Develop a GC that only handles memory allocation, but does not implement any actual memory reclamation mechanism. Once available Java heap is exhausted, perform the JVM shutdown.
Provide a completely passive GC implementation with bounded allocation limit, and lowest runtime performance overhead possible. A successful implementation is an isolated code change, not touching other GCs, and having minimal changes in the rest of JVM.
It is not the goal to introduce manual memory management features in Java language and/or JVM. It is not the goal to introduce new APIs to manage Java heap. It is not the goal to change/cleanup internal JVM interfaces to fit this GC.
OpenJDK and other JDK implementations are well known for a broad choice of highly configurable GC implementations. There are four use cases where a trivial no-op GC proves useful.
Performance testing. Having the GC that does almost nothing is the useful tool to do differential performance analysis for other real GCs. Having a no-op GC can help to filter out GC-induced performance artifacts.
Functional testing. For Java code testing, having a way to establish a threshold for allocated memory is useful to assert memory pressure invariants. Today, we have to pick up the allocation data from MXBeans, or even resort to GC logs parsing. Having a GC that accepts only the bounded number of allocations, and fails on heap exhaustion simplifies testing.
VM interface testing. For VM development purposes, having a simplest GC helps to understand the absolute minimum required from VM-GC interface to have a functional allocator. This serves as the proof that VM-GC interface is sane, which is important in lieu of JEP-304 ("GC interface").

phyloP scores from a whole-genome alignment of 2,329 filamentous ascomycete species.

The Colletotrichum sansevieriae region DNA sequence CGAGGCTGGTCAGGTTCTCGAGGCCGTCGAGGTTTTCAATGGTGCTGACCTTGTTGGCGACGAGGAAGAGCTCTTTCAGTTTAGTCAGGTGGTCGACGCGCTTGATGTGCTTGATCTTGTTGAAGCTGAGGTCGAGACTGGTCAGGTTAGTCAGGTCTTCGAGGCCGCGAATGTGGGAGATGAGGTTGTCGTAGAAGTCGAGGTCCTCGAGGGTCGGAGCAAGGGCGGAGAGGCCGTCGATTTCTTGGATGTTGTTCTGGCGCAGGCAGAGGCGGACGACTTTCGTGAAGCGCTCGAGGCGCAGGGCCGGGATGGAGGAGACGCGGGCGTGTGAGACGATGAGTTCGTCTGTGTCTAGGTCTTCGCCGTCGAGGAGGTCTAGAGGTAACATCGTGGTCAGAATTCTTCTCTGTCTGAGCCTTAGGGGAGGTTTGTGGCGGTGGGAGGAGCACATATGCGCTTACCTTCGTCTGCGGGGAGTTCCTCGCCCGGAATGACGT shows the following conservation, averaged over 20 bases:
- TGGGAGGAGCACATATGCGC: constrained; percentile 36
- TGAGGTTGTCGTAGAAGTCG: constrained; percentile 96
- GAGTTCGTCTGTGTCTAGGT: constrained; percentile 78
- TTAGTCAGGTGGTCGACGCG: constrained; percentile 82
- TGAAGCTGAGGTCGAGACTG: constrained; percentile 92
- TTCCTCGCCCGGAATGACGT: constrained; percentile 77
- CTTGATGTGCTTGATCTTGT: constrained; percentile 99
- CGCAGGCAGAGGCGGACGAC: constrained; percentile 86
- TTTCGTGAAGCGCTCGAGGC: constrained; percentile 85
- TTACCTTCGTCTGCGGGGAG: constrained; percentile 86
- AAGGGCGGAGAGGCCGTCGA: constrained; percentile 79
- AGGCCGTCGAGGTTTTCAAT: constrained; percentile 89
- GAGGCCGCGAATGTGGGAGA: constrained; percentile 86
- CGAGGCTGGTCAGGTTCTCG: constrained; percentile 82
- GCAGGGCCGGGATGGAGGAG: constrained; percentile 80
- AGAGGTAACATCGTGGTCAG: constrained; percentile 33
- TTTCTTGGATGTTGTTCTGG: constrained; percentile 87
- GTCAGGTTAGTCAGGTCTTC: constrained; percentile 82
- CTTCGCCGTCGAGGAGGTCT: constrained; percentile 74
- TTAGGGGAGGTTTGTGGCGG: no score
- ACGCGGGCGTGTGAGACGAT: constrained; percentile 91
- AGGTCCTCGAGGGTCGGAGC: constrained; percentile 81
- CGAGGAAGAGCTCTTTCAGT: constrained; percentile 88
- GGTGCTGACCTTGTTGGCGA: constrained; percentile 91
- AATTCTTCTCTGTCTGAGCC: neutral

Last-drop performance improvements. For ultra-performance-sensitive applications, where developers are conscious about memory allocations, and know the application memory footprint exactly, or even arrive to (almost) completely garbage-free applications. In those applications, GC cycle may be considered an implementation bug that wastes cycles for no good reason. Extremely short lived jobs are one example of this. There are also cases when restarting the JVM -- letting load balancers figure out failover -- is sometimes a better recovery strategy than accepting a GC cycle. Even for non-allocating workloads, the choice of GC means choosing the set of GC barriers that the workload has to use, even if no GC cycle actually happens. Most OpenJDK GCs are generational, and they emit at least one reference write barrier. Avoiding this barrier brings the last bit of performance improvement.
Epsilon GC looks and feels like any other OpenJDK GC, enabled with
Epsilon GC works by implementing linear allocation in a single contiguous chunk of allocated memory. This allows a trivial lock-free TLAB (thread-local allocation buffers) issuance code in the GC, which can then reuse the lock-free within-TLAB allocation handled by existing VM code. Issuing TLABs also helps to keep the resident memory taken by a process bounded by what had been actually allocated. Humongous/out-of-TLAB allocations are handled by the same code, because there is little difference between allocating TLAB and allocating the large objects in this scheme.
The barrier set used by Epsilon is completely empty/no-op, because GC does not do any GC cycles, and therefore does not care about the object graph, object marking, object copying, etc. Introducing a new barrier set implementation is likely to be the most spread out JVM change in this implementation.
Since the only important part of runtime interface where Epsilon is taking part of is issuing TLABs, its performance largely depends on the TLAB sizes issued. With arbitrarily large TLABs and arbitrarily large heap, the performance overhead can be described by an arbitrarily low positive value, hence the name.
Once Java heap is exhausted, no allocation is possible, no memory reclamation is possible, therefore we have to fail. There are several options at that point, most are in line with what existing GCs do:
- Throw OutOfMemoryError with a descriptive message.